Changes in mood and health-related quality of life in Look AHEAD 6 years after termination of the lifestyle intervention

the Look AHEAD Research Group

Research output: Contribution to journalArticlepeer-review

Abstract

Objective: The Action for Health in Diabetes (Look AHEAD) study previously reported that intensive lifestyle intervention (ILI) reduced incident depressive symptoms and improved health-related quality of life (HRQOL) over nearly 10 years of intervention compared with a control group (the diabetes support and education group [DSE]) in participants with type 2 diabetes and overweight or obesity. The present study compared incident depressive symptoms and changes in HRQOL in these groups for an additional 6 years following termination of the ILI in September 2012. Methods: A total of 1,945 ILI participants and 1,900 DSE participants completed at least one of four planned postintervention assessments at which weight, mood (via the Patient Health Questionnaire-9), antidepressant medication use, and HRQOL (via the Medical Outcomes Scale, Short Form-36) were measured. Results: ILI participants and DSE participants lost 3.1 (0.3) and 3.8 (0.3) kg [represented as mean (SE); p = 0.10], respectively, during the 6-year postintervention follow-up. No significant differences were observed between groups during this time in incident mild or greater symptoms of depression, antidepressant medication use, or in changes on the physical component summary or mental component summary scores of the Short Form-36. In both groups, mental component summary scores were higher than physical component summary scores. Conclusions: Prior participation in the ILI, compared with the DSE group, did not appear to improve subsequent mood or HRQOL during 6 years of postintervention follow-up.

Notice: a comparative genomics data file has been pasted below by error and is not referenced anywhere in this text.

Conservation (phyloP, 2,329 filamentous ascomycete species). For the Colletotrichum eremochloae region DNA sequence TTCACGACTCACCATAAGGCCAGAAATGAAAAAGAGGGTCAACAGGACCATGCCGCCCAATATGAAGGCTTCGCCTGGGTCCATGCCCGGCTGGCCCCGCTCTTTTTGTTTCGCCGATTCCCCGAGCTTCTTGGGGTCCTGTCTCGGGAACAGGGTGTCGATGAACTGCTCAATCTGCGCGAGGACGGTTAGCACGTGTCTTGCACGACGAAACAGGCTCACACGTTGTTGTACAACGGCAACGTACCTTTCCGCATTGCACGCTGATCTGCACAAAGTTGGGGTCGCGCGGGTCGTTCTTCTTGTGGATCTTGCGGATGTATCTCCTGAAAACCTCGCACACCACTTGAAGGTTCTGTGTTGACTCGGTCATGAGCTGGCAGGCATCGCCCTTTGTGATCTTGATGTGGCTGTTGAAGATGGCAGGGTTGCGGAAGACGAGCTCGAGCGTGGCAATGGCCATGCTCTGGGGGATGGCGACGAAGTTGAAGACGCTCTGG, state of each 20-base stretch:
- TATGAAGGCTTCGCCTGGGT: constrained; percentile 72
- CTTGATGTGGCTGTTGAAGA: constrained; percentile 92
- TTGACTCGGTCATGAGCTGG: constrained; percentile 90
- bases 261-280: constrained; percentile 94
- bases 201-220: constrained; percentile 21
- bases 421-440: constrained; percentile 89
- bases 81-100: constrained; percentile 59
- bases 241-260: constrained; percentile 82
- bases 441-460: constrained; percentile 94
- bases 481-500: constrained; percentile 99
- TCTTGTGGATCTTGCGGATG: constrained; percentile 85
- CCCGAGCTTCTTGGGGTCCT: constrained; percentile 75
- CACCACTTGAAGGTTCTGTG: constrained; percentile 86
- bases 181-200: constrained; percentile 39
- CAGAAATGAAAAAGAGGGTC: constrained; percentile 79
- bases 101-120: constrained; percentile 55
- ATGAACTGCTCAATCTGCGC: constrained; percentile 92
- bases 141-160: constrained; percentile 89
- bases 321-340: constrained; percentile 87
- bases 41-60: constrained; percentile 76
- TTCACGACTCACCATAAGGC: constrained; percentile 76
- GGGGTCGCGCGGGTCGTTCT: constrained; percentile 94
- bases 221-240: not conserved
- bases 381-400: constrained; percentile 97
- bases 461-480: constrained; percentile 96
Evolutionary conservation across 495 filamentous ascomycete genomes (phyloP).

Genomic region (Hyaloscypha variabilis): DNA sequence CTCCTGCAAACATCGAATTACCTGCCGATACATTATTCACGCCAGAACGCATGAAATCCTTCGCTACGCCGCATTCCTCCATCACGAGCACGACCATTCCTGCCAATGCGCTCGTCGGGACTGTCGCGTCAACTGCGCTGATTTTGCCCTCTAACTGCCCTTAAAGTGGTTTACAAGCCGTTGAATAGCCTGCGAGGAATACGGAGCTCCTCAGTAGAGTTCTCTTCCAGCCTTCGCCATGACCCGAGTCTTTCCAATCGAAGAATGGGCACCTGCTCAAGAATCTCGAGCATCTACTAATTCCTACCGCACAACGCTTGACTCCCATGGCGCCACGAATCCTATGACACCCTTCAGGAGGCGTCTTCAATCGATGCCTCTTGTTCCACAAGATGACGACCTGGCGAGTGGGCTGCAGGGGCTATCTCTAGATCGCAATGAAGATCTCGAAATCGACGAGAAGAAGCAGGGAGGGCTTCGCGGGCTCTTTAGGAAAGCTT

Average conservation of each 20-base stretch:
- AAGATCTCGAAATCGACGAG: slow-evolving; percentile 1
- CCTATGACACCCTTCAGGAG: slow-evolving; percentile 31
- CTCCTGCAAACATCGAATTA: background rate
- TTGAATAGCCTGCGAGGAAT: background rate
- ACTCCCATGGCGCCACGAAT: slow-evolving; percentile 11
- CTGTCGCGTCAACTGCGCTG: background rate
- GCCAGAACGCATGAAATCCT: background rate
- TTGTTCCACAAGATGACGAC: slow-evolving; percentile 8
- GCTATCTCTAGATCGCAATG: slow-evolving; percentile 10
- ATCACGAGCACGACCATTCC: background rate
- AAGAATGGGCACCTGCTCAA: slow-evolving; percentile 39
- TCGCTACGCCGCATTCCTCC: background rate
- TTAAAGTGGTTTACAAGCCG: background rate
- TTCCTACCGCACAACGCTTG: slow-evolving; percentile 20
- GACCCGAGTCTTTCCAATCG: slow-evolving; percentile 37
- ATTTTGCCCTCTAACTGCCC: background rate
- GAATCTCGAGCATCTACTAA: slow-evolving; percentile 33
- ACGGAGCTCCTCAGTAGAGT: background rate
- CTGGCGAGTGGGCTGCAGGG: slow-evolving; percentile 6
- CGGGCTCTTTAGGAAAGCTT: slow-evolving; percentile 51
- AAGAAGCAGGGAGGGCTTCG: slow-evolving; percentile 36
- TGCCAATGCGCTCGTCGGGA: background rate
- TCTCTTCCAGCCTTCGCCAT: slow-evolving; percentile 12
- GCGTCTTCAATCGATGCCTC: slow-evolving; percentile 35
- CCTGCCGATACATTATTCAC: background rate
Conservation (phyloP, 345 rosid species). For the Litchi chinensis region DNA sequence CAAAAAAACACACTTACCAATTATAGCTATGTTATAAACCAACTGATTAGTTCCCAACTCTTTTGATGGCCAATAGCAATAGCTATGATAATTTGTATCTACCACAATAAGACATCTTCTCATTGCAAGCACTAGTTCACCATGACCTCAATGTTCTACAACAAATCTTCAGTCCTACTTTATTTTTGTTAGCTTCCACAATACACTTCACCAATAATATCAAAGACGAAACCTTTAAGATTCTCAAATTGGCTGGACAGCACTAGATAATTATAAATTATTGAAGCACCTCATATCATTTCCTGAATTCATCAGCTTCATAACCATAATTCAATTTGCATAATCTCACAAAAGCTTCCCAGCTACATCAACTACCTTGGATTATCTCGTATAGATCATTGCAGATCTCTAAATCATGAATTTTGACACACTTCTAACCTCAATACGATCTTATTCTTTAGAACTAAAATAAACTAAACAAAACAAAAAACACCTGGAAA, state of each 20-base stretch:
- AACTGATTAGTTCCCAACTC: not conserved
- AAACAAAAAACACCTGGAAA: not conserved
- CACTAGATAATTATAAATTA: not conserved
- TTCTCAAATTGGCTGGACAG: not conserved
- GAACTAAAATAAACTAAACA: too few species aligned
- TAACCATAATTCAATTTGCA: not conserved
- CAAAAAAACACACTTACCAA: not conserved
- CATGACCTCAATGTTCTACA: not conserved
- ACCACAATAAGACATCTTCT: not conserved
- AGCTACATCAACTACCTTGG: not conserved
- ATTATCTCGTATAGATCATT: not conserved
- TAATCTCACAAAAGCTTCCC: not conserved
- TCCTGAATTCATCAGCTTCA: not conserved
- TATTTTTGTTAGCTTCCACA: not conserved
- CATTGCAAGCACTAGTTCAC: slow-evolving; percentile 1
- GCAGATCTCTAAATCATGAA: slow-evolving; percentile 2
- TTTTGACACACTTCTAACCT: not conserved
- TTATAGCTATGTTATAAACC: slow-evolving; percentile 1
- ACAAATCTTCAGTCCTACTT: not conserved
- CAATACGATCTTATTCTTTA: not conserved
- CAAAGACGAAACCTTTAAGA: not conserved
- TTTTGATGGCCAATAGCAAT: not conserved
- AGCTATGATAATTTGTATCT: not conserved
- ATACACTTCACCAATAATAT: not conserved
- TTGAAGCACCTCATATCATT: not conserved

Original languageEnglish (US)
Pages (from-to)1294-1308
Number of pages15
JournalObesity
Volume29
Issue number8
DOIs
StatePublished - Aug 2021

Bibliographical note

Funding Information: